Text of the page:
From the beginning of my research career I have attempted to capitalize on previous training as an engineer to understand the evolution of the mechanical systems of animals. At the University of California Berkeley I was a Miller Research Fellow working on the mechanics of salamander walking and the jaws of a particularly unusual group of limbless amphibians called caecilians. While at UCB I worked with Pixar Studios on the movie ‘Finding Nemo’. I spent three years advising on animal movements and biological aspects of the film and was delighted when the hard work of the Pixar folks was so well received at the box office.
In 2001 I founded the Comparative Biomechanics Laboratory at the University of California and while there he won the Bartholomew Prize for physiology research from the Society of Integrative and Comparative Biology and the UC Academic Senate prize for undergraduate teaching. In 2008 I moved to the University of Washington’s Friday Harbor Laboratories in the San Juan Islands. With students and collaborators I have published more than 90 articles in scientific journals on abstruse subjects including the heads of hammerhead sharks, the properties of skeletons and the difficulties of eating hard prey. I do my best to share my enthusiasm for the field of biomechanics, for a while with a monthly column that has appeared in Natural History Magazine (2000-2008) and now with occasional writing for other popular press outlets.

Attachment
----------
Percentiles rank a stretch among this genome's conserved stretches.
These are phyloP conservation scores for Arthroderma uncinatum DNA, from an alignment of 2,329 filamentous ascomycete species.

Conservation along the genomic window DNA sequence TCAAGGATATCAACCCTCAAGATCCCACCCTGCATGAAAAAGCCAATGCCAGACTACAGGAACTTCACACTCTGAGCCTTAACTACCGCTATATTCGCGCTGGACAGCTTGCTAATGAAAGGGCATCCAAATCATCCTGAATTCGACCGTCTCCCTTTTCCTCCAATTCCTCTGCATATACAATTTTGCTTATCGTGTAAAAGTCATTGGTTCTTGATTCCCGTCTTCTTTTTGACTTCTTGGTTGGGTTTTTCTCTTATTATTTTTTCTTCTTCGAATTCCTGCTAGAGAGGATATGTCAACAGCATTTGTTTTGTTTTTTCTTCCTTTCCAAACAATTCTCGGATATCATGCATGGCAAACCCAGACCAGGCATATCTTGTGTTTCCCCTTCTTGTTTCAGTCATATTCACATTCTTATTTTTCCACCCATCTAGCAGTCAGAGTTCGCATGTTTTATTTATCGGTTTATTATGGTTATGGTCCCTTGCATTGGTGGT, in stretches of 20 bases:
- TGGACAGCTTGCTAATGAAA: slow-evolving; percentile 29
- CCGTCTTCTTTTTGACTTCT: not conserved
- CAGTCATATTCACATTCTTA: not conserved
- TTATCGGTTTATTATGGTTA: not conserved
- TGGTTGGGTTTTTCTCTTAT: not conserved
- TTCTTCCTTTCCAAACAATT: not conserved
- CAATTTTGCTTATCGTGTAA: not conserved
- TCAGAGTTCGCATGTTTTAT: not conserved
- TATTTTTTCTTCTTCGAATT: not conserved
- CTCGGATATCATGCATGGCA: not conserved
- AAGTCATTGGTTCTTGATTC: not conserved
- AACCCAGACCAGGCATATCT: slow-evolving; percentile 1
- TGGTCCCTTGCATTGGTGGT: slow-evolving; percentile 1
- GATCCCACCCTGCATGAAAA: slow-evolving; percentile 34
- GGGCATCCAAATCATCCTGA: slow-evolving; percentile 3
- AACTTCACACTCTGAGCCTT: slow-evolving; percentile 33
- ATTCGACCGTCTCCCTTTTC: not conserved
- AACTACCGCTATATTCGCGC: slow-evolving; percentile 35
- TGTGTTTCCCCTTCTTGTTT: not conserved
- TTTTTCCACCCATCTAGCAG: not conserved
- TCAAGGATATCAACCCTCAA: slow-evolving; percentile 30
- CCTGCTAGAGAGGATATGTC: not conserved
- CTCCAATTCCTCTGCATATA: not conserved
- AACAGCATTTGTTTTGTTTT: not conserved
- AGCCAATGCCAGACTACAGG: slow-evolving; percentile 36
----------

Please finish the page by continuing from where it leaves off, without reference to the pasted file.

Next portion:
My current research takes advantage of the marine lab’s easy access to fish in their natural habitat. I am trying to understand how and why some fishes are sticky, how they burrow, and the relationship between skeletal structure and function. The tools of my research include CT scanning, prototyping, CNC milling, material testing, high-speed video, sonomicrometry, SEM, and physical and mathematical model building.